Normal is a dangerous word.
The first time I was told my pelvic floor symptoms were ‘normal’ for post-birth, I was relieved. The second time, I was sceptical. By the third time, I felt silenced.
I first suspected all was not right when I was back in hospital a few days post-birth.
“Lie back and imagine you are on a beach,” the doctor had said, brandishing a speculum. I was terrified. My birth experience had been anything but positive, and here I was again, in the same hospital, lying prone, feeling helpless. I braced myself.
I needn’t have worried: I didn’t feel a thing.
I didn’t feel a THING. I literally had no idea that the examination had started or indeed had finished.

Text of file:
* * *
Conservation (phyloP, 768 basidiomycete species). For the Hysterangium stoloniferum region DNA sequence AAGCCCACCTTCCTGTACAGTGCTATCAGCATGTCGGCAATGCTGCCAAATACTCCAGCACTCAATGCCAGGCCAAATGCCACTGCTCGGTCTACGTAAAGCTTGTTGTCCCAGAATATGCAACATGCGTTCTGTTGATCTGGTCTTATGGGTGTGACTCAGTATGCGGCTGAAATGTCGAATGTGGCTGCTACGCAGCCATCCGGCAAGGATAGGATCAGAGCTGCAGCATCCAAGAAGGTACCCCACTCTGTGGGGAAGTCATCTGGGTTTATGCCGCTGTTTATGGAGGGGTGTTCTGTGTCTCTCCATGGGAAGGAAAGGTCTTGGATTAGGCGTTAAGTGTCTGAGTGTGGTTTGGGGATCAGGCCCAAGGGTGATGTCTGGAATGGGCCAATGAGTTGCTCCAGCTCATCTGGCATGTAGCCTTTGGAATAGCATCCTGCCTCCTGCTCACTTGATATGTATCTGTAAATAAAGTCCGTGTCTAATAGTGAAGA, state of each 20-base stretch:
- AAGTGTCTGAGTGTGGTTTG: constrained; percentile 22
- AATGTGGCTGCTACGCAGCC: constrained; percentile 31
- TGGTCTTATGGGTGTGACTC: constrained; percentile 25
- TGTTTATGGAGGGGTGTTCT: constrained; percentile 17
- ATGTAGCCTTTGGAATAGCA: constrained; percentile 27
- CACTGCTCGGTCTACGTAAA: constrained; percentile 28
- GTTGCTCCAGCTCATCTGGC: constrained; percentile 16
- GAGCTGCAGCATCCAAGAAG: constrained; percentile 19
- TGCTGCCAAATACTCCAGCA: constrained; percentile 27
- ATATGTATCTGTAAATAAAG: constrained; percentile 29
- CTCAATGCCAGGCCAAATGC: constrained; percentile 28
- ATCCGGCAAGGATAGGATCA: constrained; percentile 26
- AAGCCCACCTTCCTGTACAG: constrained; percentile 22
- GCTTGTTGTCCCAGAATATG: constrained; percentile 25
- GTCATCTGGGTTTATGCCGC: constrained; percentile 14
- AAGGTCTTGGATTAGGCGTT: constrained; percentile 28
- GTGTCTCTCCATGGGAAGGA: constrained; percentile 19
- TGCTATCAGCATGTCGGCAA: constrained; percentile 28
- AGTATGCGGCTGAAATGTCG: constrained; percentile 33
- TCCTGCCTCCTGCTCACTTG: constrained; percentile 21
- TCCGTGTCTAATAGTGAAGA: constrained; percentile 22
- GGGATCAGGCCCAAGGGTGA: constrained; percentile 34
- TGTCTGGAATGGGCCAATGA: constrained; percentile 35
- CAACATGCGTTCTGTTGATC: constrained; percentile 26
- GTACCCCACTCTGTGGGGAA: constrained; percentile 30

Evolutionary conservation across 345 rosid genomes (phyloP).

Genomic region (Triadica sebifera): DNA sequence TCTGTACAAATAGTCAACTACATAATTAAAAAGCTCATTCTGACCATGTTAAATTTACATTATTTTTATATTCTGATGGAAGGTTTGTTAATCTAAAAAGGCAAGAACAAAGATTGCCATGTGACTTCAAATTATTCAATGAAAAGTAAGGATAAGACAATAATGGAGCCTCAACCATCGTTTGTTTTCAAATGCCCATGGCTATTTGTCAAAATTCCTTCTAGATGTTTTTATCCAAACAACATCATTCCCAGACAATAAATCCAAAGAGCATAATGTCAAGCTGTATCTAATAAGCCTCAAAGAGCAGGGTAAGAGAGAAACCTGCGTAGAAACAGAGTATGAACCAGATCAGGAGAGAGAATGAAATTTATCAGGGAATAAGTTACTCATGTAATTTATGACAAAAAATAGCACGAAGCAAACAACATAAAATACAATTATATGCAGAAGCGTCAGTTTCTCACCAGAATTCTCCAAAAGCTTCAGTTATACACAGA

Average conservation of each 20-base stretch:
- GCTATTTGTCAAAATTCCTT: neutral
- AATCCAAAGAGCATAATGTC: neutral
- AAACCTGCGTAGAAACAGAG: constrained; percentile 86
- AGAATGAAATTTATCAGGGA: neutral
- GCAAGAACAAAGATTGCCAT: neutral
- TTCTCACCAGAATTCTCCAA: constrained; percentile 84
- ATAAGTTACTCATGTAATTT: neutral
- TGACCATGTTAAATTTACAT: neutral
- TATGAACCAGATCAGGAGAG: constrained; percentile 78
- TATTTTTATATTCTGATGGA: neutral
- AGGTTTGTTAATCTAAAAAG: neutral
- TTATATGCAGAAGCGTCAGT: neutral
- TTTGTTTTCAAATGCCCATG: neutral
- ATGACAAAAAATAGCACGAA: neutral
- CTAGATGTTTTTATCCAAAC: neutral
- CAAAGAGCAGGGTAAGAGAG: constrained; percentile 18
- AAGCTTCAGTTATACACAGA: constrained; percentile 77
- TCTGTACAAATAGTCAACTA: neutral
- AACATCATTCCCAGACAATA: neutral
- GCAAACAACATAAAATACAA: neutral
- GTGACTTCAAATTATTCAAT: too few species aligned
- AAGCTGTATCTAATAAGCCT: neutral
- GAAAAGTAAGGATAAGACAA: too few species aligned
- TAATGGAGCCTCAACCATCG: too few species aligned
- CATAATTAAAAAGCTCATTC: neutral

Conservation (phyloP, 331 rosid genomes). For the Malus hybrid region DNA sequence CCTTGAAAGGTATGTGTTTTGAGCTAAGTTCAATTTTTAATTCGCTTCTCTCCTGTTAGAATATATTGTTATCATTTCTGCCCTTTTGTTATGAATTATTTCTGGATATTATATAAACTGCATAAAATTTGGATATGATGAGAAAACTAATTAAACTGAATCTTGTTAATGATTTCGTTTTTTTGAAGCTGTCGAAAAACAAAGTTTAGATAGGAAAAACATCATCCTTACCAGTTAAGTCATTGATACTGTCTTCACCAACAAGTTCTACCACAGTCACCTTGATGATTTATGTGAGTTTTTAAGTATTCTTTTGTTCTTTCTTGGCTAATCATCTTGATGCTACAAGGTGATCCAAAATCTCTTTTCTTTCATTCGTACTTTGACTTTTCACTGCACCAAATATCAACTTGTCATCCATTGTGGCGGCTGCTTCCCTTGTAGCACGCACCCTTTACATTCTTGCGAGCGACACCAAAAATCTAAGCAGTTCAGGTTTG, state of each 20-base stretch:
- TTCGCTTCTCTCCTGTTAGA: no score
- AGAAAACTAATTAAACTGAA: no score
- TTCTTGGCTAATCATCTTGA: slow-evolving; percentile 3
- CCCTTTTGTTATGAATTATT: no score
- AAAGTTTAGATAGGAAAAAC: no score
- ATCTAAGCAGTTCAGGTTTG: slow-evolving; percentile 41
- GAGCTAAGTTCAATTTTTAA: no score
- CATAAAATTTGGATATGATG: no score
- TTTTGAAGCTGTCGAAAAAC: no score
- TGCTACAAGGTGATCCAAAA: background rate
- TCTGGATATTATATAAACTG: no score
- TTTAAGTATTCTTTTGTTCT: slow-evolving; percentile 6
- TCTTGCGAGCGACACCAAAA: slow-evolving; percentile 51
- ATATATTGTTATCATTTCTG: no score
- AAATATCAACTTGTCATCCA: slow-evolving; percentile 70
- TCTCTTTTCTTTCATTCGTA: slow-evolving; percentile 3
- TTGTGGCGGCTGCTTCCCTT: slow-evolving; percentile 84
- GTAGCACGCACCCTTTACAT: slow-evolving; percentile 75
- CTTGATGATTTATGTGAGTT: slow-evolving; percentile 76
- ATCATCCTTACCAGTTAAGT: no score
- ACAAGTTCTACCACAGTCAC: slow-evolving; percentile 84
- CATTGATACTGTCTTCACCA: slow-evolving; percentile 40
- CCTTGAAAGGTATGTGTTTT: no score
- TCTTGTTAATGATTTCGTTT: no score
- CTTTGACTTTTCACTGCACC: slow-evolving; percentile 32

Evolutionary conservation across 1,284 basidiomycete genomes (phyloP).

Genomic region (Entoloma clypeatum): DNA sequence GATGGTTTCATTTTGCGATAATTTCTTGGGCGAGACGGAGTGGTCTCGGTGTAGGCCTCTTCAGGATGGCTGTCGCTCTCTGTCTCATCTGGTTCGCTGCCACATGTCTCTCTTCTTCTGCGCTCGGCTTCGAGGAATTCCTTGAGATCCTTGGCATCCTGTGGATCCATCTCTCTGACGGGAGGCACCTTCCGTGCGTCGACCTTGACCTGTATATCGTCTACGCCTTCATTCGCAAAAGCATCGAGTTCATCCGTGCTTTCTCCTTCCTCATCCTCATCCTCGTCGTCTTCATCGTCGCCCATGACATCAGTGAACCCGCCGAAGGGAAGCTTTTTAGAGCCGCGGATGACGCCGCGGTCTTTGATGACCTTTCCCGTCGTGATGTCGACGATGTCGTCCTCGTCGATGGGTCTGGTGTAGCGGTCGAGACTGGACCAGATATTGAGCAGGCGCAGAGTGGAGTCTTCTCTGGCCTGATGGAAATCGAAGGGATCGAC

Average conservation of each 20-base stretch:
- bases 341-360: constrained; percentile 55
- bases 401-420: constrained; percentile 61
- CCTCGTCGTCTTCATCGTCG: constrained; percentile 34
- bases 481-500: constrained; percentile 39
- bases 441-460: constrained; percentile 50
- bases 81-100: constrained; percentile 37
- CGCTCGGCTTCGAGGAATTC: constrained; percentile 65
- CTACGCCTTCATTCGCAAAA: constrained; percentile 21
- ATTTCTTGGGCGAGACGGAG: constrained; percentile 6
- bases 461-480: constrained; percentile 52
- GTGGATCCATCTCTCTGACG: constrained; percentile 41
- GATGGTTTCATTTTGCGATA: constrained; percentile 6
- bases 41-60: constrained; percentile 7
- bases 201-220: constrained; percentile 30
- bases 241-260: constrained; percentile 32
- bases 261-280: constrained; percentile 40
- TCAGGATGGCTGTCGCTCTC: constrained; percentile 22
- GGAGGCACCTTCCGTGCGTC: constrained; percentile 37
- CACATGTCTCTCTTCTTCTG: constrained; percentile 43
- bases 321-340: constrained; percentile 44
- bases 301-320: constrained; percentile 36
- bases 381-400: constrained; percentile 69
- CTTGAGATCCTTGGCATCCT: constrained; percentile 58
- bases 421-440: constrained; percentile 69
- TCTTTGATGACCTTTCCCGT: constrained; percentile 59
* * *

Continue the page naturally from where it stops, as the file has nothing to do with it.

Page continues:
I assumed that must just be how it is once you’ve given birth. I assumed everyone had a ‘dragging’ sensation when they walked, or felt like their insides were going to fall out the first time they tried running again. Or that everyone in my postnatal pilates class was lying when they said they could hold their pelvic floor exercises for 10 seconds. (Ten whole seconds! It seemed like a lifetime.)
I became anxious about things that had never crossed my mind before giving birth: always checking my proximity to a bathroom, shying away from being touched, even the idea of using something as everyday as a tampon filled me with fear.
We all dread being told we’re not normal, but for me it was a huge turning point in my recovery. I was referred to a private women’s health physio, who confirmed I had pelvic organ prolapse. I hadn’t felt so confident in months. Finally someone had heard me. And, even more importantly, because I’d been heard, I could then be helped.
Slowly, but surely, I worked my way up to those 10 long seconds. (Thankyou, Squeezy app!) Nearly 2 years on, my insides stay put when I run. And I never want to be called ‘normal’ again.